During an event at the Fletcher Free Library in Burlington, Vt., last night, author M.T. Anderson revealed to the audience a little-known fact about his recent award-winning nonfiction title, Symphony for the City of the Dead.
“Most people think this book is about the composer Shostakovich and the Siege of Leningrad,” Anderson told the packed house of nearly 100 listeners. “But in fact, it is actually about a very different subject altogether.”
What is that subject? You’d never guess.
“When I was researching Shostakovich’s creation of the Seventh Symphony,” Anderson said, “I discovered that there were numerous passages in the piece that have been argued over for decades as possibly containing coded references to the composer, his state of mind, and his political message to the world. I thought to myself, ‘Why don’t I do that with my book?'”
It was the perfect opportunity, Anderson admitted, to bring to light a pet peeve of his own: infelicities in the movie scores composed by Charlie Chaplin.
“As brilliant as the man was—he was a writer, actor, director, conductor, and composer,” said Anderson—”it’s a mistake to think of him as a bona fide musician. His meter is all over the place. He uses phrases from other musicians’ compositions. And he is overly fond of temple blocks, glockenspiel, spoons, and sleigh bells.” Anderson paused and cleared his throat. “I hate to say it, but there is also an egregious overuse of slide whistle.”
So why didn’t M.T. Anderson simply write about Charlie Chaplin, instead of spending all that time researching and writing about—at least on the surface—Shostakovich?
“Are you kidding?” said Anderson. “Contemporary audiences love Chaplin. The man’s an icon, especially since Robert Downey, Jr.’s 1992 portrayal in the biopic. No one wants to read a diatribe against America’s favorite tramp. So I had to disguise my musical unease within the pages of Symphony for the City of the Dead.”
Asked by shocked audience members to provide examples of the coded references to Chaplin’s work, Anderson merely smiled. “Oh, they’re there,” he said. “Like Easter eggs in an RPG, half the fun is in finding them.”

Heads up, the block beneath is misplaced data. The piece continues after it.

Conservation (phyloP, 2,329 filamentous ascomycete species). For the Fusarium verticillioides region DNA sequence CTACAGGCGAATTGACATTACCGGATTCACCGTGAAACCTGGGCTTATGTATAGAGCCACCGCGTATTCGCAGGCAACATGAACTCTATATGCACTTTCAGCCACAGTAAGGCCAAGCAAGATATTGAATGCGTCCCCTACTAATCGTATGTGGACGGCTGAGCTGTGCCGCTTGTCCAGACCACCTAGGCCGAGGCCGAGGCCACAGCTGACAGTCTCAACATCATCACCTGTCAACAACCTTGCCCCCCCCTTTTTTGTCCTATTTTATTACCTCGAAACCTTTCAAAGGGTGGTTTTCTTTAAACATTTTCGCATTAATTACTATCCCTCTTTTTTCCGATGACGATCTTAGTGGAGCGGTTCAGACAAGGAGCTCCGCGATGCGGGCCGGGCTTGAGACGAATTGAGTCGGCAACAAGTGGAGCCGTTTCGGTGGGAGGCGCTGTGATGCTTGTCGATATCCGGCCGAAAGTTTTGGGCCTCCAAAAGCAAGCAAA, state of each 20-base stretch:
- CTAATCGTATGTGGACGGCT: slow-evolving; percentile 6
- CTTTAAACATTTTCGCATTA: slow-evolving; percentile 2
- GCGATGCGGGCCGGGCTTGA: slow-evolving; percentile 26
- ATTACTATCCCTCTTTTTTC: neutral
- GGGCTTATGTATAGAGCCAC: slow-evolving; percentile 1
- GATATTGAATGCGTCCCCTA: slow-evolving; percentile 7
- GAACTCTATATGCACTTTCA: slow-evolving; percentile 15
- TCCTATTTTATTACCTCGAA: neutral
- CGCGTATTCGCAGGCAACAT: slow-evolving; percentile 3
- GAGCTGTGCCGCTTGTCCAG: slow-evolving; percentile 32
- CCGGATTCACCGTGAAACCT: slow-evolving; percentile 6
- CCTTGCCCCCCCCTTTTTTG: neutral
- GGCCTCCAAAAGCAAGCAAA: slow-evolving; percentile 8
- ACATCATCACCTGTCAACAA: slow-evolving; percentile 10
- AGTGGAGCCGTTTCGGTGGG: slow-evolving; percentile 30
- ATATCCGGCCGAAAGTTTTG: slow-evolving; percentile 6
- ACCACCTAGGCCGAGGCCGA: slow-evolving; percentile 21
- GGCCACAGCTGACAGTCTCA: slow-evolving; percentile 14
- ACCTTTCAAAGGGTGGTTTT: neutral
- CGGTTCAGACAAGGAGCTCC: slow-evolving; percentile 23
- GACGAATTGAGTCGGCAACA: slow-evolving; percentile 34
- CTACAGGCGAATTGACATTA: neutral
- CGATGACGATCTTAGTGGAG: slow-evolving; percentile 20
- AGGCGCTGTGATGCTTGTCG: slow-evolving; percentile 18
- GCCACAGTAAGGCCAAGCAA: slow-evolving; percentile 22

Pressed for more, he said only: “As Chaplin himself often ‘quoted’ other composers’ music in his own compositions, so does my Symphony celebrate quotations from writers and researchers before me.” He chuckled, “At least in my case, the quotes were attributed.”
Members of the crowd began surmising about possible references to titles of Chaplin films, such as The Great Dictator, The Immigrant, and The Knockout.
Anderson held up his hands. “I encourage you to see all of the movies. You be the judge. There are some great live-music screenings, and everything’s on YouTube these days. YouTube is the 21st-century version of microfiche.”
He admitted that watching slapstick comedy provided a welcome occasional break from the seriousness of his foray into writing gripping nonfiction. “Chaplin was a great actor and a great director. There are piquancies in his compositions, too, especially in The Gold Rush. And those dancing rolls are a stitch.”
He concluded, “I didn’t spend five years researching and writing this book only to chronicle the tolls of war and incredible acts of courage, desperation, and resiliency. I wanted to get my Chaplin on, too.”
So which composer is Symphony for the City of the Dead really about?
[In case you come upon this post after its publication date, it was brought to you by Elizabeth Bluemle, ShelfTalker, and April Fool’s Day.]